The disease leptospirosis can affect several types of animals as well as people. However, it’s rare for animals other than dogs and for people to acquire the virus. The disease received its name from genus leptospira, which describes a related, complex group of bacteria. Currently, several different strains of the leptospirosis virus exist. The bacteria are typically located in standing bodies of water such as ponds. They also have a high survival rate and thrive in warm, humid climates. All dog owners should understand the symptoms of this virus and know how to protect their dog from acquiring it.
The Symptoms of Leptospirosis and How Dogs Transmit It
Drinking contaminated water is the most common way that dogs pick up leptospirosis. Your dog could also acquire the virus through contact with the urine of a dog who already has it. This typically happens among dogs who share bedding or who root in the same soil. Additionally, a dog who already has the virus could bite your dog or he could ingest tissues from a previously infected animal.
Once the virus enters your dog’s body, it can quickly spread to several different tissues. Although her immune system can fight much of it off, parts of the virus may travel to your dog’s kidneys. When this happens, your dog will shed the leptospirosis virus when she urinates for the next several months. Antibiotics can help to eliminate the virus from her body entirely, including the kidneys.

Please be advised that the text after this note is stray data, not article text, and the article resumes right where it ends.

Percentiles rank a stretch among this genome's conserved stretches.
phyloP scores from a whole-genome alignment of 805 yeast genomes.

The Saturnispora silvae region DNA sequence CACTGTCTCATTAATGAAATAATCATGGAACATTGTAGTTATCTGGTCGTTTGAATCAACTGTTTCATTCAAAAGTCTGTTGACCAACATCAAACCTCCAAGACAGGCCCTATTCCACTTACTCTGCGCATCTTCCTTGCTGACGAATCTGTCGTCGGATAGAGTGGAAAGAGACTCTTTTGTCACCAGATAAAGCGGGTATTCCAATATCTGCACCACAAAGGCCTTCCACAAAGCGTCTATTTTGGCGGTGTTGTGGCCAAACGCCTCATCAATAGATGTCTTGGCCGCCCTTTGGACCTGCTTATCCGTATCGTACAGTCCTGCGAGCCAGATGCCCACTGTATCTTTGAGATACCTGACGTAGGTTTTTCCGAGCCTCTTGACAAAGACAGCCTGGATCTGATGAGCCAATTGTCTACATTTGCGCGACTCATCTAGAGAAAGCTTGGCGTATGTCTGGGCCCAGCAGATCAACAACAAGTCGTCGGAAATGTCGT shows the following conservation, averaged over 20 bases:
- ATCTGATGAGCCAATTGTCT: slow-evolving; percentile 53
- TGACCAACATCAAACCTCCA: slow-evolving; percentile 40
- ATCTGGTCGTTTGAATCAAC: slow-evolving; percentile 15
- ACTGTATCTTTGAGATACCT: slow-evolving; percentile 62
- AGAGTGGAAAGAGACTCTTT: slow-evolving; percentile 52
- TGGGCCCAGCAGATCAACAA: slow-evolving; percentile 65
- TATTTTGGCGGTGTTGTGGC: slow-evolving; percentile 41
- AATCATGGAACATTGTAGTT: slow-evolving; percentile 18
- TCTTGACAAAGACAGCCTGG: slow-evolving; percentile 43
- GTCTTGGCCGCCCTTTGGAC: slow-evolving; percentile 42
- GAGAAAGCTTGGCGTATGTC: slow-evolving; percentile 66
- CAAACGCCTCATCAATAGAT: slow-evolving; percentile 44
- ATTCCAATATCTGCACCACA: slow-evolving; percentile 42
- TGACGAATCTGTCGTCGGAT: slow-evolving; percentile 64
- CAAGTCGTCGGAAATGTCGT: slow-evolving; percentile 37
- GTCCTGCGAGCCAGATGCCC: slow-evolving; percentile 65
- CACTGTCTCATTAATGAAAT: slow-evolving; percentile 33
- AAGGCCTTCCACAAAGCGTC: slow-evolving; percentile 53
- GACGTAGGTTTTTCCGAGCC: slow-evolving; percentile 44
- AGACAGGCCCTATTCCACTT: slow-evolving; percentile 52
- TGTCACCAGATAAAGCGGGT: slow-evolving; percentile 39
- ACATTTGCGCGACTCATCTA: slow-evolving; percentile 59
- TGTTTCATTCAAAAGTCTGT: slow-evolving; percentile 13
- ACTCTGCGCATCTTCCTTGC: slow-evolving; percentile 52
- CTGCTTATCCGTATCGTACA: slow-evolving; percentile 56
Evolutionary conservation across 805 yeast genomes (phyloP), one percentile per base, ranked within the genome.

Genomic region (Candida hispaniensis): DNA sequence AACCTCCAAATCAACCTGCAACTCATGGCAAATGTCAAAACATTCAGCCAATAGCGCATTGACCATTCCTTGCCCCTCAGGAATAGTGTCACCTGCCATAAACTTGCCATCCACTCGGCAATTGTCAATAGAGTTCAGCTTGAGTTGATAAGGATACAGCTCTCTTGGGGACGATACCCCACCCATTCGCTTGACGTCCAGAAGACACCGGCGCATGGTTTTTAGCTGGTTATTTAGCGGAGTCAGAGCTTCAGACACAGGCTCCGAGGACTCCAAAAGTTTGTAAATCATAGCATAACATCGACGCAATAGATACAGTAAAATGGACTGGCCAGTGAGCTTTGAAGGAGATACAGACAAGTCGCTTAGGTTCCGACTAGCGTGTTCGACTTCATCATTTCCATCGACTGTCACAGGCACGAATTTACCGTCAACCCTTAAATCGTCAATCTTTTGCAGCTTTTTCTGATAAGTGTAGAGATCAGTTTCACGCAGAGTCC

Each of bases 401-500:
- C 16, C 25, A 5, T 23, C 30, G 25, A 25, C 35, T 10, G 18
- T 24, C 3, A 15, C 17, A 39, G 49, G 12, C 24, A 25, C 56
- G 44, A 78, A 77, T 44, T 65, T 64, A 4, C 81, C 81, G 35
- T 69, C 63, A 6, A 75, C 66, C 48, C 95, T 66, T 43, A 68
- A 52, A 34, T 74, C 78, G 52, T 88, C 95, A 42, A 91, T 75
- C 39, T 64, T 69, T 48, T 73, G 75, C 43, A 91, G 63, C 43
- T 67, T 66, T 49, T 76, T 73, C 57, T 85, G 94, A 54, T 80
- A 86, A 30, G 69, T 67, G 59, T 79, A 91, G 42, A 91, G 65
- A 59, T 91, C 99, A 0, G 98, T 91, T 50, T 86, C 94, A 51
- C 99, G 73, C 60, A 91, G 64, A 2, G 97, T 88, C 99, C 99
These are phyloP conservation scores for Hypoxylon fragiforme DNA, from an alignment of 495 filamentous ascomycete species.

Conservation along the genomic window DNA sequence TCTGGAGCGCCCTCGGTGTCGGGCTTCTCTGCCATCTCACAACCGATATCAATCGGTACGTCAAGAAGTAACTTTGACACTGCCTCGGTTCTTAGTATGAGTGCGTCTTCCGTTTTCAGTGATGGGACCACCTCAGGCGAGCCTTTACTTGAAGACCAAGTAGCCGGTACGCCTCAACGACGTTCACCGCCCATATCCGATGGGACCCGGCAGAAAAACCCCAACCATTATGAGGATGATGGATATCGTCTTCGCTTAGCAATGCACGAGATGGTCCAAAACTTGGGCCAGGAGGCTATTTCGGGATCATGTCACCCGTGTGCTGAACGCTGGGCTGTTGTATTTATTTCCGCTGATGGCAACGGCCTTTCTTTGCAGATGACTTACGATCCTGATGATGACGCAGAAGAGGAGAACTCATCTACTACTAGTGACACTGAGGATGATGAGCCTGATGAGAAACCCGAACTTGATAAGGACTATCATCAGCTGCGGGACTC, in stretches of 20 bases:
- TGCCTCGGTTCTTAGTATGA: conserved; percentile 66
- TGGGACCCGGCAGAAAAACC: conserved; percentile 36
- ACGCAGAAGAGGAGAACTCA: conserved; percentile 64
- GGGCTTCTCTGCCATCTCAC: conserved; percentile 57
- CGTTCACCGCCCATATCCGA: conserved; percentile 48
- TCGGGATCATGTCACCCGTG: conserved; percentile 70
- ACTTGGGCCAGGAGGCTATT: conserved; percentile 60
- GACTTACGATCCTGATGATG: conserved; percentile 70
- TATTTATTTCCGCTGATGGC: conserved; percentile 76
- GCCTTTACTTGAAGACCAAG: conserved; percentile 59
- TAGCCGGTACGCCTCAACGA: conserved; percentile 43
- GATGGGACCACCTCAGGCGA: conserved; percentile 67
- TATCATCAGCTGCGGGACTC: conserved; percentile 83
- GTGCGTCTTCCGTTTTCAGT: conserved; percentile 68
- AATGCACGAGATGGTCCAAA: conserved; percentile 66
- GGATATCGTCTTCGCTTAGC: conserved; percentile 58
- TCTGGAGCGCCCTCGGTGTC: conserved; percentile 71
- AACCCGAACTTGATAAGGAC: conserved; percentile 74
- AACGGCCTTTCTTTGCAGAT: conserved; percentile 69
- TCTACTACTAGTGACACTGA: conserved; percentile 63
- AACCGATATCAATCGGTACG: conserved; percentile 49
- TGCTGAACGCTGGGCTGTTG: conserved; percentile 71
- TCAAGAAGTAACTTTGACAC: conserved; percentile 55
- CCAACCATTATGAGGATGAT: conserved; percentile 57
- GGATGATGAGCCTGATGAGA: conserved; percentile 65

Depending on the strain of virus your dog picks up, symptoms can be mild, severe, or somewhere in between. It depends on many individual factors, including the age of your dog and whether he has previously received immunization. The most common symptoms associated with leptospirosis include:
  • Frequent Urination
  • Vomiting
  • Joint or muscle pain
  • Diarrhea
  • Lack of appetite
  • Fever
  • Jaundice
  • Discharge from eyes or nose
Treating and Preventing Leptospirosis
If you suspect that your dog has this virus, we encourage you to contact Battletown Animal Hospital for an immediate appointment. Your dog’s veterinarian will ask you to describe her symptoms as well as take a blood and urine sample. One thing especially challenging about making a positive diagnosis of leptospirosis is that its symptoms are like many other diseases. After determining this is indeed what your dog has, we will start her on antibiotics made specifically to treat it.
Your dog will require more aggressive treatment, such as anti-vomiting medication and intravenous fluids, if we confirm kidney or liver involvement. Unfortunately, treatment tends to be less successful at this advanced stage.
A simple vaccination against leptospirosis can give you valuable peace of mind. Please speak to your dog’s veterinarian about his risk factors to determine if this is the right choice for your family. Other things you can do are prevent your dog from digging in soil, drinking stagnant water, and sharing bedding with other dogs. 

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